Diane Fahey was born in Melbourne, Australia. After spending a number of years living in Britain in the early eighties, she lived for six years in Adelaide, and now lives in Geelong, Victoria.
Diane attended the University of Melbourne, and has subsequently combined writing with teaching in schools, universities, and in adult education. In 2002, she taught in the Professional Writing and Editing Course at the Centre for Adult Education, Melbourne. She holds a Diploma of Secondary Education and the degrees of B.A. and M.A. from the University of Melbourne, and a PhD in Creative Writing from the University of Western Sydney for her dissertation, ‘Places and Spaces of the Writing Life’.
Her poetry features both distinctively Australian, and European, settings and preoccupations. Dominant concerns are Greek myth, fairy tales, visual art and landscape, and increasingly, ecological themes. Her interest in mystery stories and in blending genres informs her recently completed The Mystery of Rosa Morland, the first of a trilogy of novels.
Her collections of poetry are: Voices from the Honeycomb (Jacaranda, 1986), Metamorphoses (Dangaroo, 1988), Turning the Hourglass (Dangaroo, 1990), Mayflies in Amber (A & R/HarperCollins, 1993), The Body in Time (Spinifex, 1995), Listening to a Far Sea (Hale & Iremonger, 1998), and The Sixth Swan (Five Islands Press, 2001).
Diane has won various awards including the Mattara Poetry Prize and the Wesley Michel Wright Poetry Prize. In 2001, one of her poems was shortlisted for the Davoren Hanna Poetry Prize in Ireland. Metamorphoses was shortlisted for the Victorian, and N.S.W., Premier’s Awards in 1988, and Mayflies in Amber was shortlisted for the John Bray Poetry Award at the Adelaide Festival of Arts in 1994. Listening to a Far Sea was shortlisted for the ‘Age’ Book of the Year Award, Poetry Section, in 1998.
Since 1987, Diane Fahey has received three one-year Writer’s Fellowships, a Writer’s Project Grant, and a three-year New Work Grant from the Literature Fund of the Australia Council; two Writer’s Grants from the South Australian government; and two Writer’s Grants from the Victorian government.
In 1993, Diane was a fellow at Hawthornden International Writers’ Centre, and has been writer in residence at Ormond College, University of Melbourne, and at the University of Adelaide. In 1999, she was awarded a residency at the Tyrone Guthrie Centre, Co. Monaghan, Ireland.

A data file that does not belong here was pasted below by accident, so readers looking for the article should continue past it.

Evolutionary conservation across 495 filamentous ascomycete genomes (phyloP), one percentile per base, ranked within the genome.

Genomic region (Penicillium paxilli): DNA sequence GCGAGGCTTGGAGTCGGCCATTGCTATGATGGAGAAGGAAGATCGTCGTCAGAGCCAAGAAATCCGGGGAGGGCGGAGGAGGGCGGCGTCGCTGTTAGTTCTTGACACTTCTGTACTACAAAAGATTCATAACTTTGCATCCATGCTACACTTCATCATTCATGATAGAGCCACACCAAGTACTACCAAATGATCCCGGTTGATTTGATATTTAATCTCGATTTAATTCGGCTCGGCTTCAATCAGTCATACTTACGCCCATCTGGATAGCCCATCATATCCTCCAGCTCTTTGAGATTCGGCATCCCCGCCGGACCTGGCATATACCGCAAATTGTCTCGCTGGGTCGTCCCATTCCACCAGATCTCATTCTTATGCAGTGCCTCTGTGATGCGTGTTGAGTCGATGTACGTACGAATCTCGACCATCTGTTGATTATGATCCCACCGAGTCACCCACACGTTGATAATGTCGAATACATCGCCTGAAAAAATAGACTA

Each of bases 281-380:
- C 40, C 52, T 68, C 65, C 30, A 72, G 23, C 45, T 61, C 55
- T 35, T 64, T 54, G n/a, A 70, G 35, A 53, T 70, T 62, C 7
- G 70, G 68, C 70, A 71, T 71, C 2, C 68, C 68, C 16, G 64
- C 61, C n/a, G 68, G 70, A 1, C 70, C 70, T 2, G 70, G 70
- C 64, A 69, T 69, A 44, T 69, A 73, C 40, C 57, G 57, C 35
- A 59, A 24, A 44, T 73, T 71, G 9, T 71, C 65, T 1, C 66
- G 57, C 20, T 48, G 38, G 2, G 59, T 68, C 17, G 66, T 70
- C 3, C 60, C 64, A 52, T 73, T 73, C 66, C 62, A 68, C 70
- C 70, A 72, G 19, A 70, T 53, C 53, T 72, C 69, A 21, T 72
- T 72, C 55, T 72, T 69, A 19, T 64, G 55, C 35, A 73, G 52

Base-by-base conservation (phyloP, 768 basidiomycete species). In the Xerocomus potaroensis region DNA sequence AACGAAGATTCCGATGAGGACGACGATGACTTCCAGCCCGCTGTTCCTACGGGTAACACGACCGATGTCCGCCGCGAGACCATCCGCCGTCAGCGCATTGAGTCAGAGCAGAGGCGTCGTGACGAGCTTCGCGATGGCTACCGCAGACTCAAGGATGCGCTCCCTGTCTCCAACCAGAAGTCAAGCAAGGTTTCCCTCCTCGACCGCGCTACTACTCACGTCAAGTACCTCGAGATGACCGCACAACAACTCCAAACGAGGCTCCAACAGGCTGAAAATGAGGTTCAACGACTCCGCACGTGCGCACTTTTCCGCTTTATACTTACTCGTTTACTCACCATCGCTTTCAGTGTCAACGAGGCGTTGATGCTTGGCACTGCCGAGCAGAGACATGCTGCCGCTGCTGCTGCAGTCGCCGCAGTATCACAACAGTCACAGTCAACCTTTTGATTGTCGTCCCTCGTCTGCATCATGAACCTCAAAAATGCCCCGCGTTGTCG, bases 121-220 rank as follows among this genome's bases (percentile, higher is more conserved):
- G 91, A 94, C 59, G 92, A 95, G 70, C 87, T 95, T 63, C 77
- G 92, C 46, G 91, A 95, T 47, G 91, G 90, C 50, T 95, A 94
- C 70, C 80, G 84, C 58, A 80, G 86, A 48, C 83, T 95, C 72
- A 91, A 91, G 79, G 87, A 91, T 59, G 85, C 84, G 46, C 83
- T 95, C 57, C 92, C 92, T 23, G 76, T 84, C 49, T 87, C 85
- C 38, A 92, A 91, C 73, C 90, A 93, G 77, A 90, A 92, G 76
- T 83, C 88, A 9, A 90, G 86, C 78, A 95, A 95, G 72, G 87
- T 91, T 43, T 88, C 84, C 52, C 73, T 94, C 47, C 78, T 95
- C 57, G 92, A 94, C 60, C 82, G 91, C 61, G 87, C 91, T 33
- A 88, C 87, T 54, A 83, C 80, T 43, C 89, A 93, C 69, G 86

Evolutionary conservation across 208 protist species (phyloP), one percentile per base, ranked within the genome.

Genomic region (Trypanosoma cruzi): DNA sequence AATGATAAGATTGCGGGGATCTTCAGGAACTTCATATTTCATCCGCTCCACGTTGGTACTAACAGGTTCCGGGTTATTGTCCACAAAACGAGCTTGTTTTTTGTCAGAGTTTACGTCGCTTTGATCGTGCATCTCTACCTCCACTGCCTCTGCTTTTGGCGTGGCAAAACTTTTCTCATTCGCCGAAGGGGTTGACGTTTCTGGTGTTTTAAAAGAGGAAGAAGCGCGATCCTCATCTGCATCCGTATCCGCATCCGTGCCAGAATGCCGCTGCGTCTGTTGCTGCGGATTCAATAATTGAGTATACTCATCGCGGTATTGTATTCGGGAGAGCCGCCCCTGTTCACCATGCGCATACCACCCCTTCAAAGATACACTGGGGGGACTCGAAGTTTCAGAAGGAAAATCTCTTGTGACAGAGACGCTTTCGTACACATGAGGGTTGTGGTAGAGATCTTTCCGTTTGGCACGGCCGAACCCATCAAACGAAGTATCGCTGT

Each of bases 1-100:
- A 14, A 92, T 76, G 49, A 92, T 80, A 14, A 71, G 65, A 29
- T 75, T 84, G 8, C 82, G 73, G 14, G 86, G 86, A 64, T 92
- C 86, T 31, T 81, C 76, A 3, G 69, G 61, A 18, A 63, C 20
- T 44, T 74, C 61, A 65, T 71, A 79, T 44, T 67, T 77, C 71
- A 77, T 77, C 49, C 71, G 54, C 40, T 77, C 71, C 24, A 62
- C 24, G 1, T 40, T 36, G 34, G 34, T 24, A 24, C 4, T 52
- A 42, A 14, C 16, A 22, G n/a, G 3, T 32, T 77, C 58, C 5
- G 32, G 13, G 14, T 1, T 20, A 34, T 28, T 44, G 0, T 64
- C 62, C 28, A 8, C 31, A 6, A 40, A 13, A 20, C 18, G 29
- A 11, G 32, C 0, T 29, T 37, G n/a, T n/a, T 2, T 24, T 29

She was the first pin-up.
Naked and bejewelled,
she was chained to a rock,
then thrown by heavy-breathing
winds into wild postures:
at each new angle, lightning
popped like a photographer’s flash.
The gold circling her neck
matched her hair, the emeralds
her eyes, the rubies her nipples,
and the amethysts those bruises
covering her skin, once pearl-white
as for all princesses.
In lulls of wind, she pulled
against iron, stood almost straight.
The sky was a mouth swallowing her,
the sun a glimmering eye;
lolling in the tide, a sea-dragon
slithered and gargled like
some vast collective slob.
From afar, Perseus saw her first
as a creature writhing on a rock;
close up, she was a whirlpool
of rage and terror and shame.
The dragon he changed to stone
with hardly a thought. But
his strength almost failed him
in breaking those chains.
Looking away from her nakedness,
he smooths her ankles, wrists.
She waits for the moment
when he will meet her eyes.
From Friendly Street No. 11 and Tuesday Night Live
Winter solstice 1988
Someone has split this sunlit sky in half
with a white streak that starts to fade
soon after the irritating buzz that made it.
Resoundingly, ocean writes on itself
thick lines resolving into foam on jade –
illumined ciphers in a dissolving script.
On the shore I weave a path round stones
smooth as amulets, each with its story
layered in colour. As far as my eye can see,
jellyfish gleam from dry sand, small moons
sinking, hardening, becoming glass
punctuation marks among scrawls
of seaweed. Sealed off from this warm air,
they lie exposed, unknowing, dying of light.
From Friendly Street No. 12 and Tuesday Night Live
after seeing Titian’s ‘St Mark enthroned, with
SS Cosmas and Damian, Roch and Sebastian’, Venice
I am tired of all those Saint Sebastians standing there
at the feet of Madonna or super-saint, among other
saved ones all waiting for the next prayerful utterance
while ruminating on eternity. He is always so undressed
yet so aloof, so helpless yet complacent, so wounded yet
I like saints who hide their virtues beneath ample,
jewel-coloured robes, for whom pain is pain, and joy, joy,
not some awful mix-up of the two.
Still, this Sebastian by
Titian stops me. Only one arrow pierces his body;
another, fallen from his calf, lies on the floor,
He has a serious, inward gaze, and no blood. But the glory
of the painting is his stance, graceful yet arrogant –
if one could strut while standing still, he’s doing it.
My guess is that he was a sixteenth century gondolier,
happy to be gaining money for so little effort, but bored
with standing motionless for so long on terra firma.
So he imagines being gazed at be each woman who enters
the church – over four centuries, a tall order,
but time has delivered . . .
Above, Saint Mark is half-shadow:
Moses-like, he holds the book, stares at dark stars;
but this man’s face is clear, his body resembles neither
ravaged nor risen saviour’s, the knots in that white cloth
can be undone . . . For those arrows belong to Eros,
and this is not Christ but Dionysus, who has wandered into
a strangely silent conversation.
From Friendly Street No. 14 and Tuesday Night Live